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89. Nothing, which is done in good faith for the benefit of a person under twelve years of age, or of unsound mind, by or by consent, either express or implied, of the guardian or other person having lawful charge of that person, is an offence by reason of any harm which it may cause, or be intended by the doer to cause, or be known by the doer to be likely to cause, to that person:

Provided that this exception shall not extend to—

(a) the intentional causing of death, or to the attempting to cause death;

(b) the doing of anything which the person doing it knows to be likely to cause death for any purpose other than the preventing of death or grievous hurt, or the curing of any grievous disease or infirmity;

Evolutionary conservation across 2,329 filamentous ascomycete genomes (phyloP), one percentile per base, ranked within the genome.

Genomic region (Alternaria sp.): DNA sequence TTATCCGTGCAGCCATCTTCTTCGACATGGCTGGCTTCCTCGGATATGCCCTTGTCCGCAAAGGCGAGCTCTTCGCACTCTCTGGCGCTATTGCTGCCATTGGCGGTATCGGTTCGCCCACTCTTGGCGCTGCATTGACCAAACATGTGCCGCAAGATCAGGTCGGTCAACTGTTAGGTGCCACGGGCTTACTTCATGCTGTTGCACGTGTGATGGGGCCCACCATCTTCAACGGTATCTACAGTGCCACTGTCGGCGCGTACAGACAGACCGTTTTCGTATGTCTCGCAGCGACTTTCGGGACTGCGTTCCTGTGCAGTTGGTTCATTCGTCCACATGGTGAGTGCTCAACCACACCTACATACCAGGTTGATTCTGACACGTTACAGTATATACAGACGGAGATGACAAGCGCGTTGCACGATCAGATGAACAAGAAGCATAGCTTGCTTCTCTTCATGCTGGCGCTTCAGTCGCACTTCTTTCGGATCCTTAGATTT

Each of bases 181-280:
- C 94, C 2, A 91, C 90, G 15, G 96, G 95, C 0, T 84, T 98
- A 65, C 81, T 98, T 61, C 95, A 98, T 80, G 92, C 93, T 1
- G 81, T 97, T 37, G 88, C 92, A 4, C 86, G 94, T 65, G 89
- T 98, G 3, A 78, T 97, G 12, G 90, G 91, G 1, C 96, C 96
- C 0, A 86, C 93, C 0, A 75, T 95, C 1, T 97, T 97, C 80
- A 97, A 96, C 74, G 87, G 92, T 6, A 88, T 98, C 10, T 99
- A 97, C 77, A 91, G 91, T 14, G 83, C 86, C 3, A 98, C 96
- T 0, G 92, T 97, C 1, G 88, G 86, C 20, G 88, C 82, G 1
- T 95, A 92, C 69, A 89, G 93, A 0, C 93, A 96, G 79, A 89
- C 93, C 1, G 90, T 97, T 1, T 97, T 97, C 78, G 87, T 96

(c) the voluntary causing of grievous hurt, or to the attempting to cause grievous hurt, unless it be for the purpose of preventing death or grievous hurt, or the curing of any grievous disease or infirmity;

d) the abetment of any offence, to the committing of which offence it would not extend.

ILLUSTRATION

A, in good faith, for his child’s benefit, without his child’s consent, has his child cut for the stone by a surgeon, knowing it to be likely that the operation will cause the child’s death, but not intending to cause the child’s death. A is within the exception, in as much as his object was the cure of the child.